In a country where badminton is king, Indonesians have long come to expect world-class performance from stars of the sport. Since 1992, when it was first introduced into the Olympics, Indonesian shuttlers have consistently brought home medals.
That changed this summer in London. Not a single badminton player reached the final round, and the women's doubles team was booted from the field for throwing a game in order to avoid playing China in a later round.
"This is the worst Olympics Indonesia has experienced. We were even surpassed by countries such as Japan, India [and] Russia," an administrator of the Badminton Mania Facebook Page, I Ketut Sumiarta Yuda Wiyasa, wrote to Khabar Southeast Asia.
"We all know that those countries rank below us. This truly is a hard slap in the face for Indonesia," Wiyasa said.
In the wake of what some are calling a national sports disaster, many say the fault lies less with the athletes and more with the round-robin format used at the 2012 Games, which in some cases made it advantageous for players to intentionally lose their games.
"As long as we're still using the same system, this incident will reoccur," Icuk Sugiarto, Chairman of the Jakarta Badminton Association and the 1983 Men's Singles World Champion, told Khabar.
"Game rigging appeared because there's a loophole, which can be exploited by athletes. In the future, the Badminton World Federation (BWF), as the highest ranking badminton association, should minimise the potential for cheating by implementing transparent and serious rules," he said.
Prior to 2012, Olympic badminton had employed a knockout stage, with players out of contention after a loss.
"No athlete wants to lose in a preliminary tournament. The new system forced athletes to choose between using a certain strategy to win or to uphold the spirit of competition – even if that would ultimately be to their detriment," Sugiarto said.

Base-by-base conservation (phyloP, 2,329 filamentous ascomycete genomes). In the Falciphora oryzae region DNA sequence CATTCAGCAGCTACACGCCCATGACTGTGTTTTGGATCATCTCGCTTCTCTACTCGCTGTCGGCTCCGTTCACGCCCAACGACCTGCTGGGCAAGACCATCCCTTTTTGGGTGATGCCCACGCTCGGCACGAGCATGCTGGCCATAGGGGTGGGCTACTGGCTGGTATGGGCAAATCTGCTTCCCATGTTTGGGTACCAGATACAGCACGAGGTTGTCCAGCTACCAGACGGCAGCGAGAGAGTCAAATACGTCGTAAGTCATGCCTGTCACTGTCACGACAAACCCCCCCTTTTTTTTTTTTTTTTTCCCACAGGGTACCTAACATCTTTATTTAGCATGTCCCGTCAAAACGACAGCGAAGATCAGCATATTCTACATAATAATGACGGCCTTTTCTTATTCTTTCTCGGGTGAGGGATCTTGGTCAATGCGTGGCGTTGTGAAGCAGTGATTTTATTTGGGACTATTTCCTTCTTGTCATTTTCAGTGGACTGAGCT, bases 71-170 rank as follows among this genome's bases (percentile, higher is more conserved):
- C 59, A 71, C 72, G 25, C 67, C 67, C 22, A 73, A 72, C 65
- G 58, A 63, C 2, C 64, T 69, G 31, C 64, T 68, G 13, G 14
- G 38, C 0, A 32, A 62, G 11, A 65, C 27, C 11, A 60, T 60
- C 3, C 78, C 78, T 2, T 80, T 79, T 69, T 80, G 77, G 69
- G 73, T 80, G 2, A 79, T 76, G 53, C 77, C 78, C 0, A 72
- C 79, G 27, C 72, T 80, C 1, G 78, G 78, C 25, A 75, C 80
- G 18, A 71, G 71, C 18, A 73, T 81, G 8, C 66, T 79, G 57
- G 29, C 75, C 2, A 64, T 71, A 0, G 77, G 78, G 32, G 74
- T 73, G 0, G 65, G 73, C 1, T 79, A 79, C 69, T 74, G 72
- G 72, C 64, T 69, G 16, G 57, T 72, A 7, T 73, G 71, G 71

Imelda Wiguna, a former Uber Cup and All-England Women's Doubles champion, voiced a similar opinion.
"I'm incredibly disappointed with what happened in London. It was a catastrophe, but we can't blame the players. It was more the system and our preparedness to adapt to the new rules," she told Khabar.
Youth and Sport Minister, Andi Mallarangeng, has said the country is asking the world federation to review the round-robin scheme.
"We respect the BWF's decision but we want it to review the competition system they used," he said in a statement posted on the Indonesian Badminton Association website.
One thing is certain: Indonesians will be pressing hard to ensure their athletes rebound at the next Games, set for 2016 in Rio de Janeiro. National pride is at stake. And so are the feelings of millions in a country where badminton is not simply a sport. For many, it is an obsession.
"I see many people who spend their 'happy-hour' [after work] on the court," former champion Wiguna told Khabar.
In the 1992 Summer Olympics in Barcelona, Spain, Olympians Susi Susanti and Alan Budikusuma dedicated their gold medals to Indonesia after winning the Women and Men's Singles competitions.
That summer, the Indonesian squad came home to a heroes' welcome, complete with a parade and a formal reception attended by the country's top figures.